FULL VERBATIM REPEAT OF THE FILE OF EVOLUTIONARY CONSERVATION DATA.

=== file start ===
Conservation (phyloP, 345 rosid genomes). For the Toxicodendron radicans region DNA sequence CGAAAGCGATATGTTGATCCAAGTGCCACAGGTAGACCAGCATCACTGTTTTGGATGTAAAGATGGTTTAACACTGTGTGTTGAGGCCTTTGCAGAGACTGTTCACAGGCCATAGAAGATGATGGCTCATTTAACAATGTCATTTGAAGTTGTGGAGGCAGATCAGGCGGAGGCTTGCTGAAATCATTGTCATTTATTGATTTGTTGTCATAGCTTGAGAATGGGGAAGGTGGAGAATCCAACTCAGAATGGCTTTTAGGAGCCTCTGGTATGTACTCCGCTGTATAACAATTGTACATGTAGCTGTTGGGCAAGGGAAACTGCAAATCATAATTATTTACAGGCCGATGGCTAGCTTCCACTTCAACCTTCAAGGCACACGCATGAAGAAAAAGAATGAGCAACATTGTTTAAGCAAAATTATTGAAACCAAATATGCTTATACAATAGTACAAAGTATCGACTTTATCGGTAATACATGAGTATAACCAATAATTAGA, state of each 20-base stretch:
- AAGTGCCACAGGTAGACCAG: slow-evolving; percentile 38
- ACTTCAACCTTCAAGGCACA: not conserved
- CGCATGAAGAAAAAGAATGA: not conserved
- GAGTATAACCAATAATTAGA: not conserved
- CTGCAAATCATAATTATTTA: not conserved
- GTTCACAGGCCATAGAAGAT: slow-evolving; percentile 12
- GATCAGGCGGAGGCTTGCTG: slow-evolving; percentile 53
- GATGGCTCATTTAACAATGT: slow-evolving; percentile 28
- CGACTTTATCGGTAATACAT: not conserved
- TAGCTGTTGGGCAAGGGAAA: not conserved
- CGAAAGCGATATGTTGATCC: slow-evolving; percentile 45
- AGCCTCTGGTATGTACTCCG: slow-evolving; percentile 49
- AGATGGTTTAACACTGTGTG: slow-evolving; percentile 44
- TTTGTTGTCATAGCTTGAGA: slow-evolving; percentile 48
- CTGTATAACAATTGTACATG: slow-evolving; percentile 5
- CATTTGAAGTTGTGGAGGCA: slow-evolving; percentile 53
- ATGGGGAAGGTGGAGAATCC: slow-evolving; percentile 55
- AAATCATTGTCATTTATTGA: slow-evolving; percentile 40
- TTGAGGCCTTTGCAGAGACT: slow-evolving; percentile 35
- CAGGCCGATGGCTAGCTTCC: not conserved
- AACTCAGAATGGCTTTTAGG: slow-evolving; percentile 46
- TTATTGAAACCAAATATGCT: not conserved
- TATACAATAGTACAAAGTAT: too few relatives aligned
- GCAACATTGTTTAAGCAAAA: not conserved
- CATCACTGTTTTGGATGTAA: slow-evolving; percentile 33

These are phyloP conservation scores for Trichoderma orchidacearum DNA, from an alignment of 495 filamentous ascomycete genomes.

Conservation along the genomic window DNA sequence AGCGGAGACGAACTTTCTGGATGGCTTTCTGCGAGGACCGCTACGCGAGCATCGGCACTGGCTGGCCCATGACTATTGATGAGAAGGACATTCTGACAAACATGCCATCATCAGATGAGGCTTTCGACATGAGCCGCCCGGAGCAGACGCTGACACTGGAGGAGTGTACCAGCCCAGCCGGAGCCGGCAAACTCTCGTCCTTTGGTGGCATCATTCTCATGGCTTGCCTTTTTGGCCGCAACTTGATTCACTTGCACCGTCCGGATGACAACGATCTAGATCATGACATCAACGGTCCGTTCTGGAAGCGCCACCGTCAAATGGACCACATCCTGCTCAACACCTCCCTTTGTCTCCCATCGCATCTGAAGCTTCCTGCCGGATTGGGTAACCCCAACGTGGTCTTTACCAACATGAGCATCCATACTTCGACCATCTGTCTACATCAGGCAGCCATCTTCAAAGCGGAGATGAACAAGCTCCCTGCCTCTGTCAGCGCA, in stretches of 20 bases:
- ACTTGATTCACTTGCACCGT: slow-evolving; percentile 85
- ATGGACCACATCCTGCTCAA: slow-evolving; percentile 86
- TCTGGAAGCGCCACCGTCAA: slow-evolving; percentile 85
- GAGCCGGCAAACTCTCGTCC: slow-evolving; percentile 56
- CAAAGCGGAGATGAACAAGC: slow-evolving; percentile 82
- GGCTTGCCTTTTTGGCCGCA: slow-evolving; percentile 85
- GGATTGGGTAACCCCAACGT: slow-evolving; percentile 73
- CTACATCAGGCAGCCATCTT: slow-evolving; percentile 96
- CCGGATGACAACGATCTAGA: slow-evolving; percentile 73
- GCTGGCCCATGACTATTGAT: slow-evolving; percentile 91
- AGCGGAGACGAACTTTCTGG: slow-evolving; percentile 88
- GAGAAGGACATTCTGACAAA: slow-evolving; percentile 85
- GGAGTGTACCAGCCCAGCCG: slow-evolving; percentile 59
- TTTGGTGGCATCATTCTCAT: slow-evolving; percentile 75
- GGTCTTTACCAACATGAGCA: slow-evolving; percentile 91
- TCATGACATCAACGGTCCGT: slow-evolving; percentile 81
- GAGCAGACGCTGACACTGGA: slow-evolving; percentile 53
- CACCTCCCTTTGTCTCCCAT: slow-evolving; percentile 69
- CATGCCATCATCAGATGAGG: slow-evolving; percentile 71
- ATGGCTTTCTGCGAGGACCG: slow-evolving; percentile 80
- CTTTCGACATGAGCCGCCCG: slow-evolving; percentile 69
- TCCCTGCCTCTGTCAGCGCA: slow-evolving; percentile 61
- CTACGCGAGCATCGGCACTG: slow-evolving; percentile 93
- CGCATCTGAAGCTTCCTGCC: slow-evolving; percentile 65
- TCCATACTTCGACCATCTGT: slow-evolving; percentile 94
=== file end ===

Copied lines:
Conservation (phyloP, 345 rosid genomes). For the Toxicodendron radicans region DNA sequence CGAAAGCGATATGTTGATCCAAGTGCCACAGGTAGACCAGCATCACTGTTTTGGATGTAAAGATGGTTTAACACTGTGTGTTGAGGCCTTTGCAGAGACTGTTCACAGGCCATAGAAGATGATGGCTCATTTAACAATGTCATTTGAAGTTGTGGAGGCAGATCAGGCGGAGGCTTGCTGAAATCATTGTCATTTATTGATTTGTTGTCATAGCTTGAGAATGGGGAAGGTGGAGAATCCAACTCAGAATGGCTTTTAGGAGCCTCTGGTATGTACTCCGCTGTATAACAATTGTACATGTAGCTGTTGGGCAAGGGAAACTGCAAATCATAATTATTTACAGGCCGATGGCTAGCTTCCACTTCAACCTTCAAGGCACACGCATGAAGAAAAAGAATGAGCAACATTGTTTAAGCAAAATTATTGAAACCAAATATGCTTATACAATAGTACAAAGTATCGACTTTATCGGTAATACATGAGTATAACCAATAATTAGA, state of each 20-base stretch:
- AAGTGCCACAGGTAGACCAG: slow-evolving; percentile 38
- ACTTCAACCTTCAAGGCACA: not conserved
- CGCATGAAGAAAAAGAATGA: not conserved
- GAGTATAACCAATAATTAGA: not conserved
- CTGCAAATCATAATTATTTA: not conserved
- GTTCACAGGCCATAGAAGAT: slow-evolving; percentile 12
- GATCAGGCGGAGGCTTGCTG: slow-evolving; percentile 53
- GATGGCTCATTTAACAATGT: slow-evolving; percentile 28
- CGACTTTATCGGTAATACAT: not conserved
- TAGCTGTTGGGCAAGGGAAA: not conserved
- CGAAAGCGATATGTTGATCC: slow-evolving; percentile 45
- AGCCTCTGGTATGTACTCCG: slow-evolving; percentile 49
- AGATGGTTTAACACTGTGTG: slow-evolving; percentile 44
- TTTGTTGTCATAGCTTGAGA: slow-evolving; percentile 48
- CTGTATAACAATTGTACATG: slow-evolving; percentile 5
- CATTTGAAGTTGTGGAGGCA: slow-evolving; percentile 53
- ATGGGGAAGGTGGAGAATCC: slow-evolving; percentile 55
- AAATCATTGTCATTTATTGA: slow-evolving; percentile 40
- TTGAGGCCTTTGCAGAGACT: slow-evolving; percentile 35
- CAGGCCGATGGCTAGCTTCC: not conserved
- AACTCAGAATGGCTTTTAGG: slow-evolving; percentile 46
- TTATTGAAACCAAATATGCT: not conserved
- TATACAATAGTACAAAGTAT: too few relatives aligned
- GCAACATTGTTTAAGCAAAA: not conserved
- CATCACTGTTTTGGATGTAA: slow-evolving; percentile 33

These are phyloP conservation scores for Trichoderma orchidacearum DNA, from an alignment of 495 filamentous ascomycete genomes.

Conservation along the genomic window DNA sequence AGCGGAGACGAACTTTCTGGATGGCTTTCTGCGAGGACCGCTACGCGAGCATCGGCACTGGCTGGCCCATGACTATTGATGAGAAGGACATTCTGACAAACATGCCATCATCAGATGAGGCTTTCGACATGAGCCGCCCGGAGCAGACGCTGACACTGGAGGAGTGTACCAGCCCAGCCGGAGCCGGCAAACTCTCGTCCTTTGGTGGCATCATTCTCATGGCTTGCCTTTTTGGCCGCAACTTGATTCACTTGCACCGTCCGGATGACAACGATCTAGATCATGACATCAACGGTCCGTTCTGGAAGCGCCACCGTCAAATGGACCACATCCTGCTCAACACCTCCCTTTGTCTCCCATCGCATCTGAAGCTTCCTGCCGGATTGGGTAACCCCAACGTGGTCTTTACCAACATGAGCATCCATACTTCGACCATCTGTCTACATCAGGCAGCCATCTTCAAAGCGGAGATGAACAAGCTCCCTGCCTCTGTCAGCGCA, in stretches of 20 bases:
- ACTTGATTCACTTGCACCGT: slow-evolving; percentile 85
- ATGGACCACATCCTGCTCAA: slow-evolving; percentile 86
- TCTGGAAGCGCCACCGTCAA: slow-evolving; percentile 85
- GAGCCGGCAAACTCTCGTCC: slow-evolving; percentile 56
- CAAAGCGGAGATGAACAAGC: slow-evolving; percentile 82
- GGCTTGCCTTTTTGGCCGCA: slow-evolving; percentile 85
- GGATTGGGTAACCCCAACGT: slow-evolving; percentile 73
- CTACATCAGGCAGCCATCTT: slow-evolving; percentile 96
- CCGGATGACAACGATCTAGA: slow-evolving; percentile 73
- GCTGGCCCATGACTATTGAT: slow-evolving; percentile 91
- AGCGGAGACGAACTTTCTGG: slow-evolving; percentile 88
- GAGAAGGACATTCTGACAAA: slow-evolving; percentile 85
- GGAGTGTACCAGCCCAGCCG: slow-evolving; percentile 59
- TTTGGTGGCATCATTCTCAT: slow-evolving; percentile 75
- GGTCTTTACCAACATGAGCA: slow-evolving; percentile 91
- TCATGACATCAACGGTCCGT: slow-evolving; percentile 81
- GAGCAGACGCTGACACTGGA: slow-evolving; percentile 53
- CACCTCCCTTTGTCTCCCAT: slow-evolving; percentile 69
- CATGCCATCATCAGATGAGG: slow-evolving; percentile 71
- ATGGCTTTCTGCGAGGACCG: slow-evolving; percentile 80
- CTTTCGACATGAGCCGCCCG: slow-evolving; percentile 69
- TCCCTGCCTCTGTCAGCGCA: slow-evolving; percentile 61
- CTACGCGAGCATCGGCACTG: slow-evolving; percentile 93
- CGCATCTGAAGCTTCCTGCC: slow-evolving; percentile 65
- TCCATACTTCGACCATCTGT: slow-evolving; percentile 94